A BRADFORD based charity is aiming to raise a six figure sum after tackling over 8,500 metres of Pakistani mountain.

The Imran Khan Cancer Appeal brought together a group to take on "killer mountain" Nanga Parbat and Rush Peak.

There were 26 brave trekkers who undertook the challenge, from Bradford and even further afield.

Shafiq Rafiq, events coordinator at the charity, said: "We had people from America, Dubai, all walks of life came along to support the cause."

The team was comprised of men and women between the ages of 14-72.

One of the treks involved navigating part of the infamous Nanga Parbat mountain - the ninth highest in the world - to get to its base camp.

This sits at a cool 3,900 metres above sea level and offers a stunning view of the peak - a mammoth 8,126 metres.

But even more eye-watering is the altitude the group reached hiking to Rush Lake, and then onto the mountain's peak.

At 4,694 metres, it is the highest alpine lake in Pakistan and took the team four days to reach.

From there, they clambered to the top of Rush Peak at an altitude of 5,098 metres.

Ikhlaq Ahmed, manager of charity said: "We are really pleased to have been able to complete the challenge in Pakistan this year.

"Not only is this year the 25th anniversary of the Lahore facility opening, but also trekking in Pakistan for such a worthwhile cause whilst exploring and showcasing the beauty of this resilient and naturally well endowed country was another purpose of the challenge."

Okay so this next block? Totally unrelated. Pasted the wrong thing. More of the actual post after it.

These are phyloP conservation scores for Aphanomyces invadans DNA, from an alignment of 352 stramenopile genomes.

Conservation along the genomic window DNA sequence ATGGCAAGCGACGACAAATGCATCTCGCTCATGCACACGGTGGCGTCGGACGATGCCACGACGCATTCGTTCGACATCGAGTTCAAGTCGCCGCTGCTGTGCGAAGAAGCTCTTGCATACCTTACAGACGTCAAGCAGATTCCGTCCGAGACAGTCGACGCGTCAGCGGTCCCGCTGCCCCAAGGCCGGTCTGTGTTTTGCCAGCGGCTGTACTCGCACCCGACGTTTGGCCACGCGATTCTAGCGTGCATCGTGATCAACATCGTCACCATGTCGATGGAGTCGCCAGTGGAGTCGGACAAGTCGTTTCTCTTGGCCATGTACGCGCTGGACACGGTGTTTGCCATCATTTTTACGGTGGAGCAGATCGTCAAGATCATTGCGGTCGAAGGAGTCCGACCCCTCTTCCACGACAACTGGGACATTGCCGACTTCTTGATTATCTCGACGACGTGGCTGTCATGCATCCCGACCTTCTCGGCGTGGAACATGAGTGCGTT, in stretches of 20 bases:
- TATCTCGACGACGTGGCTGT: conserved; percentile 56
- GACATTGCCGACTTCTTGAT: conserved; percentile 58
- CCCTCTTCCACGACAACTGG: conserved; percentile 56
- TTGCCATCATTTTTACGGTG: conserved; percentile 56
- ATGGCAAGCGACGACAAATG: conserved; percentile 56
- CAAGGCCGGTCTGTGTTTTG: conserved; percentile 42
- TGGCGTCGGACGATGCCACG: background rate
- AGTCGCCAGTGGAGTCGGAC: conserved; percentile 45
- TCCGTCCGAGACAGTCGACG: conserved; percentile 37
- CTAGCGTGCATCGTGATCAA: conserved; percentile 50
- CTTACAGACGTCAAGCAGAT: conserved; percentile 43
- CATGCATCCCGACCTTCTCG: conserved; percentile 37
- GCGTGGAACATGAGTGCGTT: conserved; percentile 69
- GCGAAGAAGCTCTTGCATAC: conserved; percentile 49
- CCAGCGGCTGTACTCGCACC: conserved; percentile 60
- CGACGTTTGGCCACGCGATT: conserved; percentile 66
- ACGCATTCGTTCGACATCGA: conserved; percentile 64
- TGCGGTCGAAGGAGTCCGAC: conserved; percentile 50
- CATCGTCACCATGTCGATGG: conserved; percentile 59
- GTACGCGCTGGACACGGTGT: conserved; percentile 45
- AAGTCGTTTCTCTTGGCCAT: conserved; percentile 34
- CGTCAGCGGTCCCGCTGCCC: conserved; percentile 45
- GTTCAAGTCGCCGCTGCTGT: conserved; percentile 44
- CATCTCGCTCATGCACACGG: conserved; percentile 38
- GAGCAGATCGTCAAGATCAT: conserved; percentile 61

The Imran Khan Cancer Appeal was founded by namesake, famous cricketer and current Prime Minister of Pakistan, Imran Khan.

Its main aim is to provide vital medical care for poor cancer patients.

This was aided by the establishment of the Shaukat Khanum Memorial Cancer Hospital, Lahore, in 1994, where the charity performs its on-the-ground work.

Trekkers from this year's group have undertook various methods of fundraising.

Aliya Darr, from Bradford, raised more than £13,000 from the sale of the 2,000 cupcakes she made during Ramadan.

Shafiq Rafiq, events coordinator at the charity, said: "We're hoping all in all to raise £150,000.

"Last year we did Everest Base Camp and raised £100,000.

"The Prime Minister says he wanted to show the world the beautiful parts of Pakistan."

The trek in 2018 was the charity's first oversea's trip, but it has already said a lot is in store for 2020.

Over last weekend, a group of 27 also took on the challenge of completing the Yorkshire Three Peaks.